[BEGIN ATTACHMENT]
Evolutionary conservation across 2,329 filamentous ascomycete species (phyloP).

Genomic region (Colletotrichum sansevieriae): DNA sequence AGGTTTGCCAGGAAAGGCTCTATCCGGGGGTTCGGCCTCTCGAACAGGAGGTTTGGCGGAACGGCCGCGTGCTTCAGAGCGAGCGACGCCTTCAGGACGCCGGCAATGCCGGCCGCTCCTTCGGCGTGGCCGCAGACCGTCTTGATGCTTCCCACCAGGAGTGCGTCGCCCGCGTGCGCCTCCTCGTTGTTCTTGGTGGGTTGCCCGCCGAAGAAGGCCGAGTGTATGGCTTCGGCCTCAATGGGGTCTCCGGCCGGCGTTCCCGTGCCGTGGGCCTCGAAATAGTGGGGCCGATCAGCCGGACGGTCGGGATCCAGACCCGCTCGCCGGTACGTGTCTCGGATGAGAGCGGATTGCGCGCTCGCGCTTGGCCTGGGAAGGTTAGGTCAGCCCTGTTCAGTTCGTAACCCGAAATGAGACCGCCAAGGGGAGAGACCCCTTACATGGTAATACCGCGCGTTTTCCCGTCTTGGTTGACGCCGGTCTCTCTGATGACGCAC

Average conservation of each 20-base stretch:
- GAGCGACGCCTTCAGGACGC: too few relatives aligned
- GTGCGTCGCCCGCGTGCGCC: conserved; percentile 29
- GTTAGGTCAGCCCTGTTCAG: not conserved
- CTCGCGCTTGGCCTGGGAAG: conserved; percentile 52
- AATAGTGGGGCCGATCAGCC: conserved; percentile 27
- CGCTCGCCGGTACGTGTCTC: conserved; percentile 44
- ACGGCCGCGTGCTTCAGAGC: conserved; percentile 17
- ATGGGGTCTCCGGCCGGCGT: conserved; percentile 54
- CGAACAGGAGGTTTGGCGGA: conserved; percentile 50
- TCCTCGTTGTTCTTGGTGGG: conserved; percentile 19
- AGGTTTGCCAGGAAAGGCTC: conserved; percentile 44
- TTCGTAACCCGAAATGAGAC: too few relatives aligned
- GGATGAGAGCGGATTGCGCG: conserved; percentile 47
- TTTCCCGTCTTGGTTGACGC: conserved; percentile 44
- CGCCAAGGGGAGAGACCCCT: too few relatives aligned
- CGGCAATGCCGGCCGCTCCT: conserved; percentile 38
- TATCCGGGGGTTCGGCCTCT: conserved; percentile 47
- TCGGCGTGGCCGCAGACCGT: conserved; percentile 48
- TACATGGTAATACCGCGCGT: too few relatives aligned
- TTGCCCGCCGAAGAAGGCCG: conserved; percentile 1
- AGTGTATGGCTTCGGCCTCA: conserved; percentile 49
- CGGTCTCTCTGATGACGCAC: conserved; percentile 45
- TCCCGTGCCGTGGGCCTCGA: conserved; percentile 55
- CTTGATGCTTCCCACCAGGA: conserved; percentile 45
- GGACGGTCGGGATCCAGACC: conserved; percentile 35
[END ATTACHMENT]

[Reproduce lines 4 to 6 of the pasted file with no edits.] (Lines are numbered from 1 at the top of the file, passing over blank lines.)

- GAGCGACGCCTTCAGGACGC: too few relatives aligned
- GTGCGTCGCCCGCGTGCGCC: conserved; percentile 29
- GTTAGGTCAGCCCTGTTCAG: not conserved